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A number of swamp land men have died by strangulation and the inhabitants believe that an innocent man they hanged is seeking revenge on all of the male descendants of those responsible for his death. Maria, granddaughter of the guilty ferryman, decides to operate the ferry service. Chris Sanders, a son of one of the men who did the hanging, and Maria fall in love. The "strangler" seizes Chris and Maria offers her life if Chris is spared. Written by
Les Adams <email@example.com>
One of the very, very small number of films produced by PRC that are critically regarded as achieving something approaching B-movie status. Its status was enhanced by it's inclusion in William K. Everson's "Classics of the Horror Film" (1974) in which he praised German director Frank Wisbar's work on the film. See more »
Frank Wisbar is one of the more overlooked directors who came to Hollywood from Nazi Germany. He worked at the Poverty Row studio PRC and went back to Germany after the war. At PRC he made such curiosities as DEVIL BAT'S DAUGHTER and this little item, which actually remakes his own 1936 German film.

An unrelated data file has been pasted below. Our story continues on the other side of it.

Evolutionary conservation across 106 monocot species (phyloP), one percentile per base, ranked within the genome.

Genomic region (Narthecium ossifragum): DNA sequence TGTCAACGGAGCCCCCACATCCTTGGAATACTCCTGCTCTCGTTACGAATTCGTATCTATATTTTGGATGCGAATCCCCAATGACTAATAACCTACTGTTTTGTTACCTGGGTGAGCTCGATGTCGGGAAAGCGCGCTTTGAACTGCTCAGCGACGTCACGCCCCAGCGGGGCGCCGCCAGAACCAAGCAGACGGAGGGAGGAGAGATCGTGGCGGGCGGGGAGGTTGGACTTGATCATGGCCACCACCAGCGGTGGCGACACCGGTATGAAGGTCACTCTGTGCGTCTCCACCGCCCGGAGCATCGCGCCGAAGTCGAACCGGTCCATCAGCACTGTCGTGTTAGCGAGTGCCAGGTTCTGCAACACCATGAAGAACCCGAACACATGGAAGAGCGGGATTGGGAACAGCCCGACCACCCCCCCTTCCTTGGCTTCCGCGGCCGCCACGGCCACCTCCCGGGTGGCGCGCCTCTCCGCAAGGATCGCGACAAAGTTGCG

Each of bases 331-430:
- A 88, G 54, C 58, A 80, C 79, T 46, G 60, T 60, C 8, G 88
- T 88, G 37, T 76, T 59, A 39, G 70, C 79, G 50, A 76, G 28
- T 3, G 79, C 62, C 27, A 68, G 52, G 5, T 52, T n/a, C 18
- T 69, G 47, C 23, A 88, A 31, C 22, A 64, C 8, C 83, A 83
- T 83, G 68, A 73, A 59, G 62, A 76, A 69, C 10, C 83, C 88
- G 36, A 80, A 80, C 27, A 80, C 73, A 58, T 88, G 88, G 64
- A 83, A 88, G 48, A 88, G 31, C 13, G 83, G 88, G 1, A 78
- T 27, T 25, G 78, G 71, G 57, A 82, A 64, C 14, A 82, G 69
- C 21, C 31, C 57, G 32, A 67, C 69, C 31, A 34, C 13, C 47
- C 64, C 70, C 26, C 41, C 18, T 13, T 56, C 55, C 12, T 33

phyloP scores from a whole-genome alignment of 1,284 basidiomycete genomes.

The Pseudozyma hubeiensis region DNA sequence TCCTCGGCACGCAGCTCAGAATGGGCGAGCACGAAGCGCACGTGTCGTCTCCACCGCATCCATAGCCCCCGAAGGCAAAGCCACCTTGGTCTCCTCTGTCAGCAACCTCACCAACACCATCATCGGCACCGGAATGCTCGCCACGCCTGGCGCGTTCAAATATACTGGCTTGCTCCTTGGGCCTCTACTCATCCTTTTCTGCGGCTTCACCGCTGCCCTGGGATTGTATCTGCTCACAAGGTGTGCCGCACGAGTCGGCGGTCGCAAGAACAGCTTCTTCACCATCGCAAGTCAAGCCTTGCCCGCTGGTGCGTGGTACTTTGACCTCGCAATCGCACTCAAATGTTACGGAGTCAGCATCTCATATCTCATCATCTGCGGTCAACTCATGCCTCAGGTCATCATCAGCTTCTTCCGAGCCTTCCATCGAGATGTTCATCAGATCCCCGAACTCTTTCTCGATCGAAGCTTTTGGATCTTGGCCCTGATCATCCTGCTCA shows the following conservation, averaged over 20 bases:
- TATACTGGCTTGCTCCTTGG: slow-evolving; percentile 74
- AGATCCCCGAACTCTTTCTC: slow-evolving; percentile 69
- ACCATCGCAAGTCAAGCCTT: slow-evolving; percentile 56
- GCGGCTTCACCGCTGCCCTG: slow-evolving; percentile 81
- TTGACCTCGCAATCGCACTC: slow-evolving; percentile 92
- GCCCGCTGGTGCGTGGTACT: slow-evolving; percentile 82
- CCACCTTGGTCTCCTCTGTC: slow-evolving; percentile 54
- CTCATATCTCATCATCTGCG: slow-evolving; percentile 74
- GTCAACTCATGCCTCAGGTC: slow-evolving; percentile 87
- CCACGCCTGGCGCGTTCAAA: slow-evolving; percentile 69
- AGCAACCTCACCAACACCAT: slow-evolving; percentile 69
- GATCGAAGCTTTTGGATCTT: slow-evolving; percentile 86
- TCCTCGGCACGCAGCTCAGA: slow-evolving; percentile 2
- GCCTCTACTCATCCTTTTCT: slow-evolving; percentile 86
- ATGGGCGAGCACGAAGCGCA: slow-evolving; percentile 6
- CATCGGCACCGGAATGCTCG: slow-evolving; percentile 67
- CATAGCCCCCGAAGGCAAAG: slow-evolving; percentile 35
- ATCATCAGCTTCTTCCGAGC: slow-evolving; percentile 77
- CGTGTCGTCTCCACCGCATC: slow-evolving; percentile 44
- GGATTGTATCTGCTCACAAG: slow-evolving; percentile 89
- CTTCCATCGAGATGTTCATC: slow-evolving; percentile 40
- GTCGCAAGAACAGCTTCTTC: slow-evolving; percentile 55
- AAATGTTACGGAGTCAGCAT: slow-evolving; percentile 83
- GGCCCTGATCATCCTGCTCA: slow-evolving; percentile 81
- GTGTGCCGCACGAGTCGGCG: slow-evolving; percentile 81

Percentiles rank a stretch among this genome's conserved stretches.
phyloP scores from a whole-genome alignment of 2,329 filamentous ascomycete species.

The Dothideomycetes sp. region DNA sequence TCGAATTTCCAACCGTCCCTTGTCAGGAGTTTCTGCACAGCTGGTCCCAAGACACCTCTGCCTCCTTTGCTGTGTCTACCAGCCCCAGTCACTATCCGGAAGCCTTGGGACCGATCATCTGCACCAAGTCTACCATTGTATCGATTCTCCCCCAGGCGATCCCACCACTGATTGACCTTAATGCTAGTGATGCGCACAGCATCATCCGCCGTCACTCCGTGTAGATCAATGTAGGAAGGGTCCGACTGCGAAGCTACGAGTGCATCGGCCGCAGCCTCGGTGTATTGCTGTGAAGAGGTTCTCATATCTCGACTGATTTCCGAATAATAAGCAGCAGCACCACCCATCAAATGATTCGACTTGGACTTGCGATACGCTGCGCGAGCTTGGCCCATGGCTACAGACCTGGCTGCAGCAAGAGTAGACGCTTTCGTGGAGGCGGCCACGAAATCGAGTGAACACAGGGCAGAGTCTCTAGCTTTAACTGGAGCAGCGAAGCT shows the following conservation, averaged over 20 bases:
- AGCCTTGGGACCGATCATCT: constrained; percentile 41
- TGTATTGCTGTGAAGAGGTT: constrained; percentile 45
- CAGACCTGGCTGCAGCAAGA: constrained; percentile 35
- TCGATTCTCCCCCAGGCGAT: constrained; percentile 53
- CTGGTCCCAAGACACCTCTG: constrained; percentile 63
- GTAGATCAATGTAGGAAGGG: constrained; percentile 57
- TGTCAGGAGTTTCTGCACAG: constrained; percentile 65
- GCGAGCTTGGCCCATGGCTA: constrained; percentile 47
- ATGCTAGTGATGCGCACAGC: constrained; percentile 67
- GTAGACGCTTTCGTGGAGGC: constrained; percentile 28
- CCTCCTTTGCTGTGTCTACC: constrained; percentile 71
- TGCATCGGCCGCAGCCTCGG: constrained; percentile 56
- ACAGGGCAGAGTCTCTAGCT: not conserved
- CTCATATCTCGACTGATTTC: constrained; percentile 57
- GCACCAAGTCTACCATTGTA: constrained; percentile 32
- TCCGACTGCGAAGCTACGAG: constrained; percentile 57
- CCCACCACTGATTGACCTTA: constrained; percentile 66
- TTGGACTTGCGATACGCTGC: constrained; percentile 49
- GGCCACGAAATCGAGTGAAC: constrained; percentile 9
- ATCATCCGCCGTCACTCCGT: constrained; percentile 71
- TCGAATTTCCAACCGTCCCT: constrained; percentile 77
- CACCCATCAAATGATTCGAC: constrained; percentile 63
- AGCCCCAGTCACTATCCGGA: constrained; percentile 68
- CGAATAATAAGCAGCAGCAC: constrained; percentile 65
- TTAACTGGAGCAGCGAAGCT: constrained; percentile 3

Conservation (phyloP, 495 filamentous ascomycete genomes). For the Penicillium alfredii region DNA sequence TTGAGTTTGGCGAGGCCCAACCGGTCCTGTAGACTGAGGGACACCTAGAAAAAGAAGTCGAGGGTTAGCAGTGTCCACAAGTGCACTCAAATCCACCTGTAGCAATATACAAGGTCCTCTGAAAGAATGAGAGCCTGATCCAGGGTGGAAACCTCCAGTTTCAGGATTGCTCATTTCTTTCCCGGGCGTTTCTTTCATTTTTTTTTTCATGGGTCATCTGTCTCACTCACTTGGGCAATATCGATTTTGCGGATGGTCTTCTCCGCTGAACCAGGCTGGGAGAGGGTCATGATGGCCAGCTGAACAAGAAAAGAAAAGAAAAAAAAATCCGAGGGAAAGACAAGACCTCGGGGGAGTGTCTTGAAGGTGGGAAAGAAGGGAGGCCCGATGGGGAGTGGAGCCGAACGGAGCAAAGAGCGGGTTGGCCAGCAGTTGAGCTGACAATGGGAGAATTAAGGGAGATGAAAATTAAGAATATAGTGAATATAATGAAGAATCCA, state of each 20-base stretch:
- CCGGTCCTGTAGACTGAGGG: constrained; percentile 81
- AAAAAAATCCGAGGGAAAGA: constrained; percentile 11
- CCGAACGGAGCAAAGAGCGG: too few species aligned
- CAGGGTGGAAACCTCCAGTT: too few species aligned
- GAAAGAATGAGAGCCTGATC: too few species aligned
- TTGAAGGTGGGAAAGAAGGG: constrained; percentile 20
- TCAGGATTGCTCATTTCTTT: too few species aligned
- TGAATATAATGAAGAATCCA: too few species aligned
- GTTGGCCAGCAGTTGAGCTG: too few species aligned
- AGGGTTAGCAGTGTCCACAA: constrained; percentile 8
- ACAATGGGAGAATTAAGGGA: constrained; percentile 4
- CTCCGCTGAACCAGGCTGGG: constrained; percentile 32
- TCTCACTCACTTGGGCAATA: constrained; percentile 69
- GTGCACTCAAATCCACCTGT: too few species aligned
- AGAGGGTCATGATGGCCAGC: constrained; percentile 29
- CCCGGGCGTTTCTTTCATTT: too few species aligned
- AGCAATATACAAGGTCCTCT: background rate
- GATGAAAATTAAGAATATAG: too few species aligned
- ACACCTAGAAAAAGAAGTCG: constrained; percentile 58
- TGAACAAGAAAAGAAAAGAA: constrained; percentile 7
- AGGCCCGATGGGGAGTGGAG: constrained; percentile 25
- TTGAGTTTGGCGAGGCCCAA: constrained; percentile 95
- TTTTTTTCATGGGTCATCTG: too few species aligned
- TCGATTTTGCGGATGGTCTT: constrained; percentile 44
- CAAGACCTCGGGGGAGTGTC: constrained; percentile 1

It's confined almost entirely to a foggy swamp (with some indoor scenes). The theatrical, atmospheric first act includes a striking scene of three old women standing like statues on the ferry, intoning their dire warnings as it goes back and forth, guided by the ferryman who is responsible for dooming the village. Wisbar evokes Greek mythology (Charon, who ferries people across the Styx; the Three Fates). The camera pans back and forth with the ferry of old people, underlining the stagnation, the fact that no one is going anywhere.
When the young heroine comes into the picture, she seems a breath of fresh air. But with her independent attitude in assuming the job of ferryman (inherited from her dad), she doesn't seem to realize that she too is going nowhere and may be doomed. Another breath of fresh air is the fact that her heroic young fiancee (Blake Edwards) can do nothing to rescue her, but on the contrary she must save him and the rest of the village from "the sins of the fathers." When you place this fable in its original context of Weimar cinema (its preoccupation with sins of authority figures and the previous generation) and the new threat of Hitler, you can see where Wisbar is coming from.
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